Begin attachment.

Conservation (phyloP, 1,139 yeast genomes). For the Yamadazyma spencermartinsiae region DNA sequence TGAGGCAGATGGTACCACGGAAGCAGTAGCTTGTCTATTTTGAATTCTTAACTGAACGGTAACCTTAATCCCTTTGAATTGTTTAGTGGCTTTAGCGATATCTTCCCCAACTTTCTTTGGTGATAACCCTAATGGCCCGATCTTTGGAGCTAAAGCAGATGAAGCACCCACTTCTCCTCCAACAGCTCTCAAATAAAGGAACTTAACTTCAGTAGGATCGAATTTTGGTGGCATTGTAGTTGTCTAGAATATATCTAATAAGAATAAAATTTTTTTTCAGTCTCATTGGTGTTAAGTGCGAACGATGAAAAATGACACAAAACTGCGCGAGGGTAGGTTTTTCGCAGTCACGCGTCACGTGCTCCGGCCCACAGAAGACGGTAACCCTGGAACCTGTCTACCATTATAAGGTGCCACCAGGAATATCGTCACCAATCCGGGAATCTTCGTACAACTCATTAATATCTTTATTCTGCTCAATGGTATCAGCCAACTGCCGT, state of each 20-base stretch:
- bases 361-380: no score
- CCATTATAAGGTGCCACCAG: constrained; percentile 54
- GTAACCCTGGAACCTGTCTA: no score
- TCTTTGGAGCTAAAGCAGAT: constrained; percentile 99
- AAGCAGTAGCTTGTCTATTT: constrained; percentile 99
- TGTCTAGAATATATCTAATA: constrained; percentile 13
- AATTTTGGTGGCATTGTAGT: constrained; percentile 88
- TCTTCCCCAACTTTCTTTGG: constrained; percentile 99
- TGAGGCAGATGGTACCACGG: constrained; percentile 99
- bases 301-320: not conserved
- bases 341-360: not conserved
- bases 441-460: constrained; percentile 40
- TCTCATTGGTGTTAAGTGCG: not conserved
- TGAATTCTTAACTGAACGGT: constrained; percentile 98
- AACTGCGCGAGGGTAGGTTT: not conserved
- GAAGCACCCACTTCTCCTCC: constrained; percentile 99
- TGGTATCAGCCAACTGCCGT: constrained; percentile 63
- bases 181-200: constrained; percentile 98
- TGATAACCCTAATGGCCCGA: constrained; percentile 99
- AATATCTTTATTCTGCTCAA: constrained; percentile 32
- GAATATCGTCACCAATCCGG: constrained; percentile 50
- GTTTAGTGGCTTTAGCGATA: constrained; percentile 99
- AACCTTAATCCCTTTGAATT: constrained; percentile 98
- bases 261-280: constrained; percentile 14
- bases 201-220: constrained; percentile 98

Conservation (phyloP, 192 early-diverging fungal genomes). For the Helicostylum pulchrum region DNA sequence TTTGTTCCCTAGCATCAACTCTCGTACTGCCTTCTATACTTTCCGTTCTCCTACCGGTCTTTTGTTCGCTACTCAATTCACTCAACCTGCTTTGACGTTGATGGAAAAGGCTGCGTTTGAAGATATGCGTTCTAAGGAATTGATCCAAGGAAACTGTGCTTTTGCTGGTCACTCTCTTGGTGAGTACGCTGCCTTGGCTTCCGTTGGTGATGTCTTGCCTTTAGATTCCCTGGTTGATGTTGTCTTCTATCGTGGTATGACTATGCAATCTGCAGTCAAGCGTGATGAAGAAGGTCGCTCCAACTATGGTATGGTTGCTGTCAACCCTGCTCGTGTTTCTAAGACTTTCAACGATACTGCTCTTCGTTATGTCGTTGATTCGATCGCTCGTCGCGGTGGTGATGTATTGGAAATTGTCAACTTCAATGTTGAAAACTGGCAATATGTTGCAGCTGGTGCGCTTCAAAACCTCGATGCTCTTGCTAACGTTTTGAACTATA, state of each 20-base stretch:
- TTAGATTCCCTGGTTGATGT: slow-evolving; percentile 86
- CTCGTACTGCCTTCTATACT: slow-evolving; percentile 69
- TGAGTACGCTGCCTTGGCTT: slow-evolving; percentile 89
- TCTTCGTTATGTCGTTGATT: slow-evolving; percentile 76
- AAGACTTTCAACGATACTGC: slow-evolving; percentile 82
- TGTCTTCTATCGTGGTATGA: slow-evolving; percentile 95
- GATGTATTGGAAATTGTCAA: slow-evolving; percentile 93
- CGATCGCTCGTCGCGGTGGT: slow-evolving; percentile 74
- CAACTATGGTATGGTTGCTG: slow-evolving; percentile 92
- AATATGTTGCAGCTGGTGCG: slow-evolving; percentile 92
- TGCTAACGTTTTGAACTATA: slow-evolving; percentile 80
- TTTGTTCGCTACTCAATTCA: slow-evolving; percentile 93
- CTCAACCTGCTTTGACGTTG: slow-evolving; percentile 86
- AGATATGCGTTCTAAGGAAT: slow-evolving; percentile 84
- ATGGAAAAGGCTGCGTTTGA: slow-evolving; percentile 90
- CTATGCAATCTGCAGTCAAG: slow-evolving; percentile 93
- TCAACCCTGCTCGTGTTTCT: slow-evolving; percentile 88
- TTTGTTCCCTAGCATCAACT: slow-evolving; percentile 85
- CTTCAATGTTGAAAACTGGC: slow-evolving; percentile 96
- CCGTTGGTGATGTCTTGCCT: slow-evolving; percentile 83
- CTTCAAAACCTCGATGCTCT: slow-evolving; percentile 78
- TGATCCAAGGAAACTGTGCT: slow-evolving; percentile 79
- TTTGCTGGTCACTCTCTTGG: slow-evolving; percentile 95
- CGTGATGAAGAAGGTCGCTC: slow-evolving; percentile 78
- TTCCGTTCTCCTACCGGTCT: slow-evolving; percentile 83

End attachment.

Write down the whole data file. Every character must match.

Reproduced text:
Conservation (phyloP, 1,139 yeast genomes). For the Yamadazyma spencermartinsiae region DNA sequence TGAGGCAGATGGTACCACGGAAGCAGTAGCTTGTCTATTTTGAATTCTTAACTGAACGGTAACCTTAATCCCTTTGAATTGTTTAGTGGCTTTAGCGATATCTTCCCCAACTTTCTTTGGTGATAACCCTAATGGCCCGATCTTTGGAGCTAAAGCAGATGAAGCACCCACTTCTCCTCCAACAGCTCTCAAATAAAGGAACTTAACTTCAGTAGGATCGAATTTTGGTGGCATTGTAGTTGTCTAGAATATATCTAATAAGAATAAAATTTTTTTTCAGTCTCATTGGTGTTAAGTGCGAACGATGAAAAATGACACAAAACTGCGCGAGGGTAGGTTTTTCGCAGTCACGCGTCACGTGCTCCGGCCCACAGAAGACGGTAACCCTGGAACCTGTCTACCATTATAAGGTGCCACCAGGAATATCGTCACCAATCCGGGAATCTTCGTACAACTCATTAATATCTTTATTCTGCTCAATGGTATCAGCCAACTGCCGT, state of each 20-base stretch:
- bases 361-380: no score
- CCATTATAAGGTGCCACCAG: constrained; percentile 54
- GTAACCCTGGAACCTGTCTA: no score
- TCTTTGGAGCTAAAGCAGAT: constrained; percentile 99
- AAGCAGTAGCTTGTCTATTT: constrained; percentile 99
- TGTCTAGAATATATCTAATA: constrained; percentile 13
- AATTTTGGTGGCATTGTAGT: constrained; percentile 88
- TCTTCCCCAACTTTCTTTGG: constrained; percentile 99
- TGAGGCAGATGGTACCACGG: constrained; percentile 99
- bases 301-320: not conserved
- bases 341-360: not conserved
- bases 441-460: constrained; percentile 40
- TCTCATTGGTGTTAAGTGCG: not conserved
- TGAATTCTTAACTGAACGGT: constrained; percentile 98
- AACTGCGCGAGGGTAGGTTT: not conserved
- GAAGCACCCACTTCTCCTCC: constrained; percentile 99
- TGGTATCAGCCAACTGCCGT: constrained; percentile 63
- bases 181-200: constrained; percentile 98
- TGATAACCCTAATGGCCCGA: constrained; percentile 99
- AATATCTTTATTCTGCTCAA: constrained; percentile 32
- GAATATCGTCACCAATCCGG: constrained; percentile 50
- GTTTAGTGGCTTTAGCGATA: constrained; percentile 99
- AACCTTAATCCCTTTGAATT: constrained; percentile 98
- bases 261-280: constrained; percentile 14
- bases 201-220: constrained; percentile 98

Conservation (phyloP, 192 early-diverging fungal genomes). For the Helicostylum pulchrum region DNA sequence TTTGTTCCCTAGCATCAACTCTCGTACTGCCTTCTATACTTTCCGTTCTCCTACCGGTCTTTTGTTCGCTACTCAATTCACTCAACCTGCTTTGACGTTGATGGAAAAGGCTGCGTTTGAAGATATGCGTTCTAAGGAATTGATCCAAGGAAACTGTGCTTTTGCTGGTCACTCTCTTGGTGAGTACGCTGCCTTGGCTTCCGTTGGTGATGTCTTGCCTTTAGATTCCCTGGTTGATGTTGTCTTCTATCGTGGTATGACTATGCAATCTGCAGTCAAGCGTGATGAAGAAGGTCGCTCCAACTATGGTATGGTTGCTGTCAACCCTGCTCGTGTTTCTAAGACTTTCAACGATACTGCTCTTCGTTATGTCGTTGATTCGATCGCTCGTCGCGGTGGTGATGTATTGGAAATTGTCAACTTCAATGTTGAAAACTGGCAATATGTTGCAGCTGGTGCGCTTCAAAACCTCGATGCTCTTGCTAACGTTTTGAACTATA, state of each 20-base stretch:
- TTAGATTCCCTGGTTGATGT: slow-evolving; percentile 86
- CTCGTACTGCCTTCTATACT: slow-evolving; percentile 69
- TGAGTACGCTGCCTTGGCTT: slow-evolving; percentile 89
- TCTTCGTTATGTCGTTGATT: slow-evolving; percentile 76
- AAGACTTTCAACGATACTGC: slow-evolving; percentile 82
- TGTCTTCTATCGTGGTATGA: slow-evolving; percentile 95
- GATGTATTGGAAATTGTCAA: slow-evolving; percentile 93
- CGATCGCTCGTCGCGGTGGT: slow-evolving; percentile 74
- CAACTATGGTATGGTTGCTG: slow-evolving; percentile 92
- AATATGTTGCAGCTGGTGCG: slow-evolving; percentile 92
- TGCTAACGTTTTGAACTATA: slow-evolving; percentile 80
- TTTGTTCGCTACTCAATTCA: slow-evolving; percentile 93
- CTCAACCTGCTTTGACGTTG: slow-evolving; percentile 86
- AGATATGCGTTCTAAGGAAT: slow-evolving; percentile 84
- ATGGAAAAGGCTGCGTTTGA: slow-evolving; percentile 90
- CTATGCAATCTGCAGTCAAG: slow-evolving; percentile 93
- TCAACCCTGCTCGTGTTTCT: slow-evolving; percentile 88
- TTTGTTCCCTAGCATCAACT: slow-evolving; percentile 85
- CTTCAATGTTGAAAACTGGC: slow-evolving; percentile 96
- CCGTTGGTGATGTCTTGCCT: slow-evolving; percentile 83
- CTTCAAAACCTCGATGCTCT: slow-evolving; percentile 78
- TGATCCAAGGAAACTGTGCT: slow-evolving; percentile 79
- TTTGCTGGTCACTCTCTTGG: slow-evolving; percentile 95
- CGTGATGAAGAAGGTCGCTC: slow-evolving; percentile 78
- TTCCGTTCTCCTACCGGTCT: slow-evolving; percentile 83